2-way solenoid valves operate in a manner analogous to single-pole single-throw (SPST) electrical switches: with only one path for flow.
Solenoid valve symbols often appear identical to fluid power valve symbols, with “boxes” representing flow paths and directions between ports in each of the valve’s states. Like electrical switches, these valve symbols are always drawn in their “normal” (resting) state, where the return spring’s action determines the valve position:
A good way to make sense of these “box” valve symbols is to imagine the boxes sliding back and forth as the actuating elements work. For example, the two boxes in a normally-closed solenoid valve symbol may be thought of in terms of being pushed to the left by the spring when de-energized and pushed to the right by the solenoid’s force when energized. Here, the color grey de-emphasizes the unselected box in each of the valve’s two states:
As with electrical switches in schematic diagrams, fluid control valve symbols are always drawn in their “normal” (resting) states. For example, a normally-closed valve will always be drawn so that the box with the blocked ports aligns with the tubes leading to and from the valve. What you see in the above illustration are “dramatized” symbols, highlighting the valve’s action by color and by re-positioning the boxes, strictly for the purpose of making it easier for you to grasp the concept. This sort of coloring and re-positioning is never shown in a real schematic diagram. In a fluid control schematic, it is left to the reader to visualize the valve symbol boxes moving to and fro, determining the flow path of fluid through the valve.
Unlike electrical switches, of course, the terms open and closed have opposite meanings for valves. An “open” electrical switch constitutes a break in the circuit, ensuring no current; an “open” valve, by contrast, freely allows fluid flow through it. A “closed” electrical switch has continuity, allowing current through it; a “closed” valve, on the other hand, shuts off fluid flow.
The arrow inside a solenoid valve symbol actually denotes a preferred direction of flow. Most solenoid valves use a “globe” or “poppet” style of valve element, where a metal plug covers up a hole (called the “seat”). Process fluid pressure should be applied to the valve in such a way that the pressure difference tends to hold the solenoid valve in its “normal” position (the same position as driven by the return spring). Otherwise (below note point), enough fluid pressure might override the return spring’s action, preventing the valve from achieving its “normal” state when de-energized. Thus, we see that the label “2-way” does not refer to two directions of flow as one might assume, but rather two ports on the valve for fluid to travel through.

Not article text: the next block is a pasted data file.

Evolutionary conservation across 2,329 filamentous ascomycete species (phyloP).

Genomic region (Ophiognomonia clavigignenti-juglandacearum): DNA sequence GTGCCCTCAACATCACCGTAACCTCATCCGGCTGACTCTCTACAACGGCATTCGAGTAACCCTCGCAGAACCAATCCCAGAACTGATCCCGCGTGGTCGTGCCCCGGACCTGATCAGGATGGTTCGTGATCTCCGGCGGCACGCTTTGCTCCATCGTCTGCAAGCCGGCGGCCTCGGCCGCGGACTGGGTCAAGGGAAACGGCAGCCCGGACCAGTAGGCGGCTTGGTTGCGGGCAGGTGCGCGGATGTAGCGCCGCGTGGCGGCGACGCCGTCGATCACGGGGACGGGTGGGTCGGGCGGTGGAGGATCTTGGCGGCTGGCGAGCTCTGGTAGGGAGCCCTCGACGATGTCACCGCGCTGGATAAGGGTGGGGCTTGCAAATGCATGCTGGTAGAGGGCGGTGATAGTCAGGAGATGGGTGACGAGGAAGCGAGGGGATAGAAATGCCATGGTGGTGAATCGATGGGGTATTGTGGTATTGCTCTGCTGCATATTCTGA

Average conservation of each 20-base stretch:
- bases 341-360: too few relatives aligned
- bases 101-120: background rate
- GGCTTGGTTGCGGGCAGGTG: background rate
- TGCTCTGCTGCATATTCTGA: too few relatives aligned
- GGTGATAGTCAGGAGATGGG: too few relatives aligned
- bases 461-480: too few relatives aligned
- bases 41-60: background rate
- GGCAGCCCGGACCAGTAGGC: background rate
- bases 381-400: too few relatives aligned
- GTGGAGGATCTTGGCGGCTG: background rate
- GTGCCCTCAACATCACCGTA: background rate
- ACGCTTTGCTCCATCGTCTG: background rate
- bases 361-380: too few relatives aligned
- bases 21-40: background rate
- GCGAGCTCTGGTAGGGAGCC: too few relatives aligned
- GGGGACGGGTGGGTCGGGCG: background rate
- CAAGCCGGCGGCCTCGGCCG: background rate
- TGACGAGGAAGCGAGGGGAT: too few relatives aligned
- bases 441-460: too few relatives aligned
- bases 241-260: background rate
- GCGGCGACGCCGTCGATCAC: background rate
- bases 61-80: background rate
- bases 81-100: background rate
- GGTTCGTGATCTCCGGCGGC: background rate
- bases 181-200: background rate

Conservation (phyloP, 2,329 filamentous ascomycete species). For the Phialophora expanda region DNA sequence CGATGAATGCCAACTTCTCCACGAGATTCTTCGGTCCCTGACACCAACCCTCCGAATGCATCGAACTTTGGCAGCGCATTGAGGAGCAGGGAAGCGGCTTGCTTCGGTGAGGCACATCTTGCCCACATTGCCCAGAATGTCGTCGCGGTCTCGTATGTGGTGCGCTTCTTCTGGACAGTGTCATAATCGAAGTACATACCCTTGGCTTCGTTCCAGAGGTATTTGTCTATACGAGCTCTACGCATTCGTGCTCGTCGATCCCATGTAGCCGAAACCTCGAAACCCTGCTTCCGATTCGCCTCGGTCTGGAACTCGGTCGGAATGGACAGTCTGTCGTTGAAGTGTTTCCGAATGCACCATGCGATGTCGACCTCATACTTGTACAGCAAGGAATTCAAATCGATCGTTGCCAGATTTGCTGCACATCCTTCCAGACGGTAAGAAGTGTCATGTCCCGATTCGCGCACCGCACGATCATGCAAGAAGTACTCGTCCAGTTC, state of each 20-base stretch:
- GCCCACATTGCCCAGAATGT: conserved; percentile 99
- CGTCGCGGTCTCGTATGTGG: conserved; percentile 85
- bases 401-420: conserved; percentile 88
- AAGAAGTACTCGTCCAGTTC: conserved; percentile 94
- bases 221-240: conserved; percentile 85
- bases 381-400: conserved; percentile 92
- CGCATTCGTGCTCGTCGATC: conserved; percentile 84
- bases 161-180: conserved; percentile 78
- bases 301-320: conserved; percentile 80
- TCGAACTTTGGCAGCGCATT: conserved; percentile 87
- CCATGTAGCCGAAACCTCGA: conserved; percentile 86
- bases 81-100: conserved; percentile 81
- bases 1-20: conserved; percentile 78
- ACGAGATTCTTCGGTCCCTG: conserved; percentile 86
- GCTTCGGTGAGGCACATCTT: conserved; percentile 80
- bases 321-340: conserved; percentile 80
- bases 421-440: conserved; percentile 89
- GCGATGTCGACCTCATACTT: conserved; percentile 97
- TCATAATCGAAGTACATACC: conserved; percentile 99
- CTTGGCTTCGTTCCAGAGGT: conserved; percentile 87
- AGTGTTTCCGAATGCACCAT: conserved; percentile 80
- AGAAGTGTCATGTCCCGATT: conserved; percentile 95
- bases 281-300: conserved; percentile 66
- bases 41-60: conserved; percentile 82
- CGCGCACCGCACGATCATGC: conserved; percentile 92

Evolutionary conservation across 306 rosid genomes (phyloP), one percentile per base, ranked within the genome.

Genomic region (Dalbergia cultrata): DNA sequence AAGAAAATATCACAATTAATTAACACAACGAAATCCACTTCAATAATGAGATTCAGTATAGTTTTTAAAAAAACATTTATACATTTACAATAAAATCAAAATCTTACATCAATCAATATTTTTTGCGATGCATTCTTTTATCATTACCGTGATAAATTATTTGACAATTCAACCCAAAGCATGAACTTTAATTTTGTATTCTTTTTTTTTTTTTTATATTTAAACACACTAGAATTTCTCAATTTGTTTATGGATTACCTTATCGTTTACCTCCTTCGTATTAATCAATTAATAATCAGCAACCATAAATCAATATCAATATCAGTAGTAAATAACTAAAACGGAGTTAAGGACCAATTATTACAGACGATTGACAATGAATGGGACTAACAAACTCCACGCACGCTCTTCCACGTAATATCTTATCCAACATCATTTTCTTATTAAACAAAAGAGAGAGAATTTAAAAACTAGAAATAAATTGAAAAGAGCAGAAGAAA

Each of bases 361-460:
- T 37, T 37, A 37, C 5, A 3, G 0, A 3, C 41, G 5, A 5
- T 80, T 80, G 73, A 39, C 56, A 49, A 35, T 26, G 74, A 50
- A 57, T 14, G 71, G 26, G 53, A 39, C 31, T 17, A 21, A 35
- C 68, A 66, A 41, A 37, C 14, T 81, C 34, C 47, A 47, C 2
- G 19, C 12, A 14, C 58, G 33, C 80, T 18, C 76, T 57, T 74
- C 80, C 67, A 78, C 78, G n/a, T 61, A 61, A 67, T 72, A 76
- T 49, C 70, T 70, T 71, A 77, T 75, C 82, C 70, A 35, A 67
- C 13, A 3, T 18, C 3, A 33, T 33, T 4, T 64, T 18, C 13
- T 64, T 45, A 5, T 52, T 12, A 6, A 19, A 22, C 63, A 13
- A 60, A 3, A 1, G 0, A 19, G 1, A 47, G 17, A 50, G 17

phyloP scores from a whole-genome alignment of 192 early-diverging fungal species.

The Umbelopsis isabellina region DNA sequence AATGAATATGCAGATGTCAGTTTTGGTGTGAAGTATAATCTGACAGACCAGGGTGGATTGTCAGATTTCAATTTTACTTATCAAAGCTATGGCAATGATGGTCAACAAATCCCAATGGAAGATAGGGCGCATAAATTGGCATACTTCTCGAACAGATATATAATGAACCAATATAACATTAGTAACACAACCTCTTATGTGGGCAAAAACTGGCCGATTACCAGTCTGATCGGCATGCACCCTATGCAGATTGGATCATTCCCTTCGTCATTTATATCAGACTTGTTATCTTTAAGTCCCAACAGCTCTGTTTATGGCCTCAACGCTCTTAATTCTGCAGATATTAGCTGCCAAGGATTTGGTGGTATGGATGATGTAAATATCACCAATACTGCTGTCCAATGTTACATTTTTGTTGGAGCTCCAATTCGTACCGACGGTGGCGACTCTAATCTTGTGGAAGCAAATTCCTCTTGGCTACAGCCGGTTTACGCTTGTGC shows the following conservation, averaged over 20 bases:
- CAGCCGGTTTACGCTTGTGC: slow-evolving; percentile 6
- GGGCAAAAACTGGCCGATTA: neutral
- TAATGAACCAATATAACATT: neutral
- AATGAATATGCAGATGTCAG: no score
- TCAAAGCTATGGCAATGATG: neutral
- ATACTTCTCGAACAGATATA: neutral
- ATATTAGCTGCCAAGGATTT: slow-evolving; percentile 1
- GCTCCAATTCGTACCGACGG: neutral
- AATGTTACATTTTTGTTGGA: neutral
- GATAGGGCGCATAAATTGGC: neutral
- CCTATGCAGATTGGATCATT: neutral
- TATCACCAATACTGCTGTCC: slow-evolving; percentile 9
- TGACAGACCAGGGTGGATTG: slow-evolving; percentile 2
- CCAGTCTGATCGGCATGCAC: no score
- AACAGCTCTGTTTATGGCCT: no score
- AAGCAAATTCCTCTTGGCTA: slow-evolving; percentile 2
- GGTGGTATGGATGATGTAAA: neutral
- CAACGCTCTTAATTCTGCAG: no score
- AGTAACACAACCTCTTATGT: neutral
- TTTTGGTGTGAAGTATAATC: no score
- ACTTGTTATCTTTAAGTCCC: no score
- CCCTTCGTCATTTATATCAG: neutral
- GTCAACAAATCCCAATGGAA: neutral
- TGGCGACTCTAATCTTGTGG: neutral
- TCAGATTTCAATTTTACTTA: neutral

Some solenoid valves are designed in such a way that the direction of fluid flow through them is irrelevant. In such valves, the arrow symbols will be double-headed (one head at each end, pointing in opposite directions) to show the possibility of flow in either direction.
Note : One could argue that enough fluid pressure could override the solenoid’s energized state as well, so why choose to have the fluid pressure act in the direction of helping the return spring? The answer to this (very good) question is that the solenoid’s energized force greatly exceeds that of the return spring. This is immediately obvious on first inspection, as the solenoid must be stronger than the return spring or else the solenoid valve would never actuate!
Furthermore, the solenoid’s force must be significantly stronger than the spring, or else the valve would open rather slowly. Fast valve action demands a solenoid force that greatly exceeds spring force. Realizing this, now, we see that the spring is the weaker of the two forces, and thus it makes perfect sense why we should use the valve in such a way that the process pressure helps the spring: the solenoid’s force has the best chance of overcoming the force on the plug produced by process pressure, so those two forces should be placed in opposition, while the return spring’s force should work with (not against) the process pressure.
Credits : by Tony R. Kuphaldt – under the terms and conditions of the Creative Commons Attribution 4.0 International Public License